“Human presence is a creative and turbulent sacrament, a visible sign of invisible grace”. John O'Donohue

Sunday, 8 June 2014

Grit and Tears

On Thursday afternoon, prompted by some uncharacteristic impulsiveness, I took myself off to the theatre at the Tramway in Glasgow.  Those of you who know me well will know that I am not an enjoyer of theatre. I quit the industry over a decade ago but I have never quite been able to get over my self conscious awareness of the "joins". Not so with film or literature or dance, where I can happily suspend my cynicism, even for the worst kind of schmaltz. 

GRIT - The Martyn Bennett Story   however, is a show that I joyously recommend you go and see. Next stop - the isle of  Mull 

THIS IS NOT A REVIEW. This is my emotional response. 

As the matinee show opens to a half-full house,  we are introduced to the play by two narrators, and my innate cringe kicks in. (this is not a device I enjoy) One song in and I am hooked. I love Martyn Bennett's music and his joy and passion and genius are apparent in every track. The sound is cranked up so that we can move into the energy of the beats. The choreography and aerial work are technically stunning, poignant and beautifully danced. The clever visuals take you into right into the heart and the landscape of the story. 

Half way through I dissolve in tears. The depiction of his cancer experience hits strongly and gut wrenchingly home. We are reminded, if we could possibly forget,  that this story is real and that Martyn died way too young. 

As the cast take their curtain call,  accompanied by Martyn's remix of Pater Gabriel's song "Sky Blue", I am a gonner. Bennett AND Gabriel? Leave me to weep!  The house lights come up and I remain in my seat, surrounded by other audience members self consciously dabbing themselves with Kleenex. The mascara is running down my cheeks. Personally I am up for the full on snot and tears experience, but someone leaves their umbrella and I am forced to pull myself together and catch them up, even though I just want, NEED, to sit and recover.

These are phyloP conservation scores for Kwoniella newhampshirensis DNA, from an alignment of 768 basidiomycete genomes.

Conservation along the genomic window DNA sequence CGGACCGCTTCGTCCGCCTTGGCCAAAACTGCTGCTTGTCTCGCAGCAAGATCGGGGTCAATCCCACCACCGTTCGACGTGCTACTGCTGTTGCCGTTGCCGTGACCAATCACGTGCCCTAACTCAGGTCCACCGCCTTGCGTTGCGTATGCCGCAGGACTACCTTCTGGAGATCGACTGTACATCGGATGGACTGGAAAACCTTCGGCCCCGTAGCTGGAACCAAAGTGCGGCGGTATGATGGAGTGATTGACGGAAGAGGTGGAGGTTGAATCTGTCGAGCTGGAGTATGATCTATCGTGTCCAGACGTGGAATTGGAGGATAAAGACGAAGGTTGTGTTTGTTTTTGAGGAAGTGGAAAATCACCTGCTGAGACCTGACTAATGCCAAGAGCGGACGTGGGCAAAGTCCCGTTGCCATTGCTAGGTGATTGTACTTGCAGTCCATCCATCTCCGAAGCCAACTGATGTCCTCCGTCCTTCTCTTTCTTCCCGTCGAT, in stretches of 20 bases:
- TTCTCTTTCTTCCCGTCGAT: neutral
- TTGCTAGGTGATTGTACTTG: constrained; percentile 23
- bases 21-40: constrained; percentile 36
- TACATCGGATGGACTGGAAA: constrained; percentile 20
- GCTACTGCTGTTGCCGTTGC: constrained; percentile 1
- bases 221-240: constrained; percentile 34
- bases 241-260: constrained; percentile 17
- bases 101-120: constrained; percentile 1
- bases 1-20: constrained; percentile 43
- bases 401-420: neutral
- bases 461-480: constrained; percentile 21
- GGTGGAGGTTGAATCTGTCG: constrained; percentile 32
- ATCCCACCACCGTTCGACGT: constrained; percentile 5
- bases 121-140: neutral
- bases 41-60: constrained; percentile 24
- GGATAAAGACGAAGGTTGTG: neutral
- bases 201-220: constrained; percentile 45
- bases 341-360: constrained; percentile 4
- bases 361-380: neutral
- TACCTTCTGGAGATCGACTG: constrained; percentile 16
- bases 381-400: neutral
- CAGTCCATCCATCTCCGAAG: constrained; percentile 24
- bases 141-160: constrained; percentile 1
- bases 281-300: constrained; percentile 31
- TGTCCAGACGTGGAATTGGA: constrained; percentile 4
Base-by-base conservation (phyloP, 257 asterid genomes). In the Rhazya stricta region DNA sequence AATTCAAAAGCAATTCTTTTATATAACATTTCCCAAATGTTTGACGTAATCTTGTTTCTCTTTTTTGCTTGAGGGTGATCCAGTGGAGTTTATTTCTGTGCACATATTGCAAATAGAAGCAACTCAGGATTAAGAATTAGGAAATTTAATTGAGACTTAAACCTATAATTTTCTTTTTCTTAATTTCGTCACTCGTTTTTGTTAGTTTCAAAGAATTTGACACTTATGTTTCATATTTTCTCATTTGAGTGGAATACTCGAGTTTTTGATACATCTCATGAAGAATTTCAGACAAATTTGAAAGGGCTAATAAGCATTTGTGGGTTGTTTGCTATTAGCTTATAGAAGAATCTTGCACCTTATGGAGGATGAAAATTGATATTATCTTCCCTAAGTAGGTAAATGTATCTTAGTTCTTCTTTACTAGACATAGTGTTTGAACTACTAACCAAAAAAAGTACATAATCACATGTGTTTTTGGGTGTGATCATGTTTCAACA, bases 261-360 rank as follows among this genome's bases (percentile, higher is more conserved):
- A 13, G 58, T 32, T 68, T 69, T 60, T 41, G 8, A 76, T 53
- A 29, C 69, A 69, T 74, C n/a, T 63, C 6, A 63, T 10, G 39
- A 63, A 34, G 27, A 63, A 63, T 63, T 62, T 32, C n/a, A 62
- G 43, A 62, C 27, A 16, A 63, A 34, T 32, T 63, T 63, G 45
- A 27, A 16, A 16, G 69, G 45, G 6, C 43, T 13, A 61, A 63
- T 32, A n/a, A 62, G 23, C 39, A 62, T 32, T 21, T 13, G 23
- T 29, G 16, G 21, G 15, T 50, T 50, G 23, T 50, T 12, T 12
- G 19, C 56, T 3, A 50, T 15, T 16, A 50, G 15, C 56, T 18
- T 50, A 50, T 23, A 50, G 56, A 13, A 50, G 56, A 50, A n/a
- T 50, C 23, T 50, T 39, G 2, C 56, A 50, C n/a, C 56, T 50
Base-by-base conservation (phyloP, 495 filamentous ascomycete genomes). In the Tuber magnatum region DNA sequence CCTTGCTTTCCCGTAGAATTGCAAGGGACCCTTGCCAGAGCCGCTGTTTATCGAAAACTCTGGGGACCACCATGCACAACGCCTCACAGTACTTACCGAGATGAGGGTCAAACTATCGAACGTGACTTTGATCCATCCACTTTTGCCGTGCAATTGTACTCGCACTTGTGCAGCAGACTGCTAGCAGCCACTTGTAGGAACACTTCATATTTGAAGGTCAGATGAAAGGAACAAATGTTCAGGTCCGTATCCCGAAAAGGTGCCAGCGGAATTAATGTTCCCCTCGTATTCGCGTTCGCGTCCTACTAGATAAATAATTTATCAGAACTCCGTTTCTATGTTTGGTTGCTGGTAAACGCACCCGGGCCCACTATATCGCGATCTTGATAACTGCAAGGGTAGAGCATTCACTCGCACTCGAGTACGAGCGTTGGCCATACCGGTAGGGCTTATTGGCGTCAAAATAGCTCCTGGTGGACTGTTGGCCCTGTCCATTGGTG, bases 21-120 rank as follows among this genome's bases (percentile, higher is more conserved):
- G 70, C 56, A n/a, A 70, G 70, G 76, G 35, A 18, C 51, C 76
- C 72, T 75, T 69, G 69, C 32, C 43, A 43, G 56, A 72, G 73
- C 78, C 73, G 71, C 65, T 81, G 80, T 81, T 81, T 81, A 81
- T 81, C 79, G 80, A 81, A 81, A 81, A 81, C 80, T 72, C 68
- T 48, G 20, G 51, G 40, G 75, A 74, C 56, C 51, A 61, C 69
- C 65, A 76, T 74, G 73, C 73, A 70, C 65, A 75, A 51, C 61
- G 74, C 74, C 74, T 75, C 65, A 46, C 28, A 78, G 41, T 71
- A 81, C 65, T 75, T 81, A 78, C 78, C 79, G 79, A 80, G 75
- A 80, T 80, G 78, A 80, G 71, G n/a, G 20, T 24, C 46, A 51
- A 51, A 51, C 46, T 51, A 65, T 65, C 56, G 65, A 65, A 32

Prompted by a friend's spare ticket - thanks Diane! -  I went to see it again on Friday night with her and Graeme. This time among a capacity crowd who gave it a standing ovation. 

Early on Saturday morning I downloaded GRIT - The Gold Edition which also features Sky Blue. 

I also downloaded the following track. Griogal Cridhe, sung by Martyn's mother Margaret Bennett. Who I am reliable informed attended every performance of GRIT at the Tramway, remembering her talented boy who died too young, and amazed and grateful that somebody did this for him.

Griogal Cridhe (below)  is achingly beautiful. If you see the show, you will see this danced by Ruth Mills wearing a a full flowing dress printed with the island of Mull, where Martyn lived. Home. Poignant sign language is seamlessly built into the choreography. 

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